A Hainan chicken rice with less oil that is just as good: Chatterbox Cafe’s executive chef on tweaking a classic and Hong Kong’s embrace of Southeast Asian cuisine
Every day, Singaporean executive chef Liew Tian Heong personally tries the Chatterbox Cafe’s famed Hainan chicken rice.
“You have to taste and test every day to make sure the standards are kept,” says Liew.
Chatterbox Cafe has been operating in the Mandarin Orchard hotel in Singapore since 1971 and it was the first restaurant to present hawker fare in a luxurious hotel setting.
The restaurant’s Mandarin chicken rice is the signature and has been drawing tourists and Singapore natives through the Chatterbox Cafe doors ever since it opened.
“I’ve worked at this restaurant for 30 years. I joined Chatterbox in 1998 and became executive chef in 2018,” says Liew. “We have never stopped refining our recipes, improving the taste and method of cooking all the time. We made the rice in the Hainan chicken dish less oily for health reasons.”
To many Hainan chicken rice fans, it is the rice that is the star of the show. With that in mind, does reducing the oil affect the flavour of the famous dish?
Well … it does. The rice in Chatterbox’s dish is less flavourful than other versions prepared conventionally. However, there is a method to chef Liew’s adjustments – there is a specific way to eat Chatterbox’s Hainan chicken rice which can help a diner fully appreciate the recipe’s finesse.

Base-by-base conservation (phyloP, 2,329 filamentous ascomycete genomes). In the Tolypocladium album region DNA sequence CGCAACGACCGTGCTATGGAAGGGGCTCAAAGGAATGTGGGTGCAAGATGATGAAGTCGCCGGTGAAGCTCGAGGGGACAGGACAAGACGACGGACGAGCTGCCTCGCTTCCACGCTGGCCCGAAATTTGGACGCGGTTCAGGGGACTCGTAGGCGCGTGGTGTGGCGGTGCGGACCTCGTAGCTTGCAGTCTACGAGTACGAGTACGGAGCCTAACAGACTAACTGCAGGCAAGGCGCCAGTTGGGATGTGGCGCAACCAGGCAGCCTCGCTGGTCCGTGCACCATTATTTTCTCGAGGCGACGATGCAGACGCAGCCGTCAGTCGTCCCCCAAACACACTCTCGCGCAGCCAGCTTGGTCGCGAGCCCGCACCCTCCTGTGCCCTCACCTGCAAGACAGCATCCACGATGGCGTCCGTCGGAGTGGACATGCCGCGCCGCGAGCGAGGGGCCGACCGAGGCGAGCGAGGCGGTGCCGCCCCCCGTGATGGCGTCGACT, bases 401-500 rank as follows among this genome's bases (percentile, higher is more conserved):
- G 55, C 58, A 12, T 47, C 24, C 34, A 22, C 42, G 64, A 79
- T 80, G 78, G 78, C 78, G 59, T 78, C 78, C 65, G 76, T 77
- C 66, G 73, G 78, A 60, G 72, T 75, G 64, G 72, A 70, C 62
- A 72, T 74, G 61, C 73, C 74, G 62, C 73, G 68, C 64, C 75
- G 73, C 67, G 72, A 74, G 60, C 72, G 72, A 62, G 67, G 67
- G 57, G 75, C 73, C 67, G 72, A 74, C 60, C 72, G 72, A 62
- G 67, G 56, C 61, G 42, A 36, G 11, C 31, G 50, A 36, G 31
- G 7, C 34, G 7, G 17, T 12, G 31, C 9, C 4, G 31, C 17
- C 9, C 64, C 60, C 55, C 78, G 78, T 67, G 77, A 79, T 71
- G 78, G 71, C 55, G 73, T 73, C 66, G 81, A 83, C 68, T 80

“You first put a piece of chicken on top of a spoonful of rice,” he explains. “Then you dab as much or as little of the three sauces to your liking and eat it all in one mouthful.”
Your senses are first hit with the medley of sauces, then the silky texture of the chicken takes over and the bouquet of the chicken rice blooms at the back of the palate.
In short, it is everything diners love about Hainan chicken rice in one bite.
“I found that there’s more Singaporean cuisine in Hong Kong now, I think. It’s not fine dining. It’s casual, comfort food and I think Hong Kong people are warming up to our cuisine.”
To entice diners to Tai Wai, the executive chef has created two new dishes that will remain exclusive to the branch in The Wai. One is stir-fried ocean prawns with crispy oatmeal and the other is Singapore assam sea bass.
“I brought two common dishes from Singapore. You see these dishes everywhere but everyone has their own version or cooking style for them,” says Liew.
“In Singapore, assam fish could mean just some chilli, oil and fish, but I decided to represent assam in a curry here. While it stays true to the assam flavours, there is a fragrant saucy curry to go with it.”
The assam curry, which contains thick cuts of sea bass, has a spicy kick. Accompanying vegetables such as okra and aubergine soak up the sauce and the curry goes well with rice.
The oatmeal prawn dish is packed with shell-on prawns that hold a sweet and savoury flavour. It is the quality of the shellfish that makes this dish enjoyable, and our prawns were big and meaty.
What is important to the veteran chef is that his food can be enjoyed every day.
“You don’t need to wait for a special occasion; we have a variety of food here. There are noodles and rice and lots of other dishes that can be enjoyed on their own. Everyone can eat here all the time,” says Liew.